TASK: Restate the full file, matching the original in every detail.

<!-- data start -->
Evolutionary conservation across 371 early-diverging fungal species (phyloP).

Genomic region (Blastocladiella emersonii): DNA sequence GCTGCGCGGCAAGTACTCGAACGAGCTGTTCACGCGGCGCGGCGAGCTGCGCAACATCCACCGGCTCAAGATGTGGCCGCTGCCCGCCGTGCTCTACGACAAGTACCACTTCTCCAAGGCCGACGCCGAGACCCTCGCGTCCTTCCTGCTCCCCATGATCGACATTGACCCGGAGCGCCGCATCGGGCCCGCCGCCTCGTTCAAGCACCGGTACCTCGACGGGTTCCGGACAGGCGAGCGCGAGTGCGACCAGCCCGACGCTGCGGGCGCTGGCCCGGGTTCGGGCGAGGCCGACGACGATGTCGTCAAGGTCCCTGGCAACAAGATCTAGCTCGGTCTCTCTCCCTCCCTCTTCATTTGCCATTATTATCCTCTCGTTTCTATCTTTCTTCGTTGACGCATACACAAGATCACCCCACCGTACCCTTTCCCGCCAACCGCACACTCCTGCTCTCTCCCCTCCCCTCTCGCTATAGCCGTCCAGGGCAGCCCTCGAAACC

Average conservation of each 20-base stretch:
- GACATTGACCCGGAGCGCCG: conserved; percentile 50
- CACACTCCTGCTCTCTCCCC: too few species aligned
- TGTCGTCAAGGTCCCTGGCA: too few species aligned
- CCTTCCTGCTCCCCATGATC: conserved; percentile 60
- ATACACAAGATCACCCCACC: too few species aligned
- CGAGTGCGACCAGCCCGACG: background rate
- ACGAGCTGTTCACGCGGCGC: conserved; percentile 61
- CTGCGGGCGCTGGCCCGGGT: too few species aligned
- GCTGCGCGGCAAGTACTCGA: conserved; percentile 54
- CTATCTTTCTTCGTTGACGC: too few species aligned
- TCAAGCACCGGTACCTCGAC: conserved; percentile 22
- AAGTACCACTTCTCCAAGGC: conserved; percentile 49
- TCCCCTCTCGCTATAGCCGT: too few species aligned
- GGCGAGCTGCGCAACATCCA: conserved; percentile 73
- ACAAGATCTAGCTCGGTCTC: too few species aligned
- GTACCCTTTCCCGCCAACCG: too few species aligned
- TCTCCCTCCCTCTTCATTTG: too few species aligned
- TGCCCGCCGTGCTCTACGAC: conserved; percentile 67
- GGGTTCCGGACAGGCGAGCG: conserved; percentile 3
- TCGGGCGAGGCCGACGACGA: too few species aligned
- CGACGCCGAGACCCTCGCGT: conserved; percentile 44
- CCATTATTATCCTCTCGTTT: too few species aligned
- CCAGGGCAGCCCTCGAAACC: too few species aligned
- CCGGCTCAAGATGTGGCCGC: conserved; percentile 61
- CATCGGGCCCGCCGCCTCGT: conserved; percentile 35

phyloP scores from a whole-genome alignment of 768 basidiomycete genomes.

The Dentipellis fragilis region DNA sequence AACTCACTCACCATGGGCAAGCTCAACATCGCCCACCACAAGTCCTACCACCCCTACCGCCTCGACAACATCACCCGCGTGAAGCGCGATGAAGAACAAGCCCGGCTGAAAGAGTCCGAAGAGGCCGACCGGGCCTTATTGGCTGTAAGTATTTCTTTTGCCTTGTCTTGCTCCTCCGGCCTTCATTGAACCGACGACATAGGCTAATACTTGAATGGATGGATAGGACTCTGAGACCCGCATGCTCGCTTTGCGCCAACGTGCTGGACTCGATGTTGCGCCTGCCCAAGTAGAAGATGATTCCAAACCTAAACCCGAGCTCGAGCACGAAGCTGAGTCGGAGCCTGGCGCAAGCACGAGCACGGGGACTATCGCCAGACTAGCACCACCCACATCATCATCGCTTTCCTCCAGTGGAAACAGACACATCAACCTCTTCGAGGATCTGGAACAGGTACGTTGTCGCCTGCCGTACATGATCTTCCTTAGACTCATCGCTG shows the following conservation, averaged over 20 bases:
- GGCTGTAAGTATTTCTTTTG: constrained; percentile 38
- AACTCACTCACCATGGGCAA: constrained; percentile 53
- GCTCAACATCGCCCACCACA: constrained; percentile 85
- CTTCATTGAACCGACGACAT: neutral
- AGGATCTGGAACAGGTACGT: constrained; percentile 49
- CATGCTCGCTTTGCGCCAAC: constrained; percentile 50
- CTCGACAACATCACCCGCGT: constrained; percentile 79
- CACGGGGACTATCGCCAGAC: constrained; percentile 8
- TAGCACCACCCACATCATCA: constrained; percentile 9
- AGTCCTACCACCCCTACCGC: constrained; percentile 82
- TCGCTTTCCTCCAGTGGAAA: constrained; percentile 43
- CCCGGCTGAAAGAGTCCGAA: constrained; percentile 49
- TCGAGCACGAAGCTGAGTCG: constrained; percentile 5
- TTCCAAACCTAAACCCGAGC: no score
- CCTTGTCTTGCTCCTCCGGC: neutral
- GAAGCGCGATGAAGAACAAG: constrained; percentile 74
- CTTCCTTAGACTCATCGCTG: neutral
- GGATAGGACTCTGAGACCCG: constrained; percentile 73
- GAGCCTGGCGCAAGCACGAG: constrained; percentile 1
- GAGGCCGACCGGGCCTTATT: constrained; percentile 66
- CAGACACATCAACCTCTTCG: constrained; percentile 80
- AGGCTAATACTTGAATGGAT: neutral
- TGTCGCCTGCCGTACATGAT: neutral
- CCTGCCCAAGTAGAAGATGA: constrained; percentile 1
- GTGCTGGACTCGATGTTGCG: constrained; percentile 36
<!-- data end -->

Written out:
Evolutionary conservation across 371 early-diverging fungal species (phyloP).

Genomic region (Blastocladiella emersonii): DNA sequence GCTGCGCGGCAAGTACTCGAACGAGCTGTTCACGCGGCGCGGCGAGCTGCGCAACATCCACCGGCTCAAGATGTGGCCGCTGCCCGCCGTGCTCTACGACAAGTACCACTTCTCCAAGGCCGACGCCGAGACCCTCGCGTCCTTCCTGCTCCCCATGATCGACATTGACCCGGAGCGCCGCATCGGGCCCGCCGCCTCGTTCAAGCACCGGTACCTCGACGGGTTCCGGACAGGCGAGCGCGAGTGCGACCAGCCCGACGCTGCGGGCGCTGGCCCGGGTTCGGGCGAGGCCGACGACGATGTCGTCAAGGTCCCTGGCAACAAGATCTAGCTCGGTCTCTCTCCCTCCCTCTTCATTTGCCATTATTATCCTCTCGTTTCTATCTTTCTTCGTTGACGCATACACAAGATCACCCCACCGTACCCTTTCCCGCCAACCGCACACTCCTGCTCTCTCCCCTCCCCTCTCGCTATAGCCGTCCAGGGCAGCCCTCGAAACC

Average conservation of each 20-base stretch:
- GACATTGACCCGGAGCGCCG: conserved; percentile 50
- CACACTCCTGCTCTCTCCCC: too few species aligned
- TGTCGTCAAGGTCCCTGGCA: too few species aligned
- CCTTCCTGCTCCCCATGATC: conserved; percentile 60
- ATACACAAGATCACCCCACC: too few species aligned
- CGAGTGCGACCAGCCCGACG: background rate
- ACGAGCTGTTCACGCGGCGC: conserved; percentile 61
- CTGCGGGCGCTGGCCCGGGT: too few species aligned
- GCTGCGCGGCAAGTACTCGA: conserved; percentile 54
- CTATCTTTCTTCGTTGACGC: too few species aligned
- TCAAGCACCGGTACCTCGAC: conserved; percentile 22
- AAGTACCACTTCTCCAAGGC: conserved; percentile 49
- TCCCCTCTCGCTATAGCCGT: too few species aligned
- GGCGAGCTGCGCAACATCCA: conserved; percentile 73
- ACAAGATCTAGCTCGGTCTC: too few species aligned
- GTACCCTTTCCCGCCAACCG: too few species aligned
- TCTCCCTCCCTCTTCATTTG: too few species aligned
- TGCCCGCCGTGCTCTACGAC: conserved; percentile 67
- GGGTTCCGGACAGGCGAGCG: conserved; percentile 3
- TCGGGCGAGGCCGACGACGA: too few species aligned
- CGACGCCGAGACCCTCGCGT: conserved; percentile 44
- CCATTATTATCCTCTCGTTT: too few species aligned
- CCAGGGCAGCCCTCGAAACC: too few species aligned
- CCGGCTCAAGATGTGGCCGC: conserved; percentile 61
- CATCGGGCCCGCCGCCTCGT: conserved; percentile 35

phyloP scores from a whole-genome alignment of 768 basidiomycete genomes.

The Dentipellis fragilis region DNA sequence AACTCACTCACCATGGGCAAGCTCAACATCGCCCACCACAAGTCCTACCACCCCTACCGCCTCGACAACATCACCCGCGTGAAGCGCGATGAAGAACAAGCCCGGCTGAAAGAGTCCGAAGAGGCCGACCGGGCCTTATTGGCTGTAAGTATTTCTTTTGCCTTGTCTTGCTCCTCCGGCCTTCATTGAACCGACGACATAGGCTAATACTTGAATGGATGGATAGGACTCTGAGACCCGCATGCTCGCTTTGCGCCAACGTGCTGGACTCGATGTTGCGCCTGCCCAAGTAGAAGATGATTCCAAACCTAAACCCGAGCTCGAGCACGAAGCTGAGTCGGAGCCTGGCGCAAGCACGAGCACGGGGACTATCGCCAGACTAGCACCACCCACATCATCATCGCTTTCCTCCAGTGGAAACAGACACATCAACCTCTTCGAGGATCTGGAACAGGTACGTTGTCGCCTGCCGTACATGATCTTCCTTAGACTCATCGCTG shows the following conservation, averaged over 20 bases:
- GGCTGTAAGTATTTCTTTTG: constrained; percentile 38
- AACTCACTCACCATGGGCAA: constrained; percentile 53
- GCTCAACATCGCCCACCACA: constrained; percentile 85
- CTTCATTGAACCGACGACAT: neutral
- AGGATCTGGAACAGGTACGT: constrained; percentile 49
- CATGCTCGCTTTGCGCCAAC: constrained; percentile 50
- CTCGACAACATCACCCGCGT: constrained; percentile 79
- CACGGGGACTATCGCCAGAC: constrained; percentile 8
- TAGCACCACCCACATCATCA: constrained; percentile 9
- AGTCCTACCACCCCTACCGC: constrained; percentile 82
- TCGCTTTCCTCCAGTGGAAA: constrained; percentile 43
- CCCGGCTGAAAGAGTCCGAA: constrained; percentile 49
- TCGAGCACGAAGCTGAGTCG: constrained; percentile 5
- TTCCAAACCTAAACCCGAGC: no score
- CCTTGTCTTGCTCCTCCGGC: neutral
- GAAGCGCGATGAAGAACAAG: constrained; percentile 74
- CTTCCTTAGACTCATCGCTG: neutral
- GGATAGGACTCTGAGACCCG: constrained; percentile 73
- GAGCCTGGCGCAAGCACGAG: constrained; percentile 1
- GAGGCCGACCGGGCCTTATT: constrained; percentile 66
- CAGACACATCAACCTCTTCG: constrained; percentile 80
- AGGCTAATACTTGAATGGAT: neutral
- TGTCGCCTGCCGTACATGAT: neutral
- CCTGCCCAAGTAGAAGATGA: constrained; percentile 1
- GTGCTGGACTCGATGTTGCG: constrained; percentile 36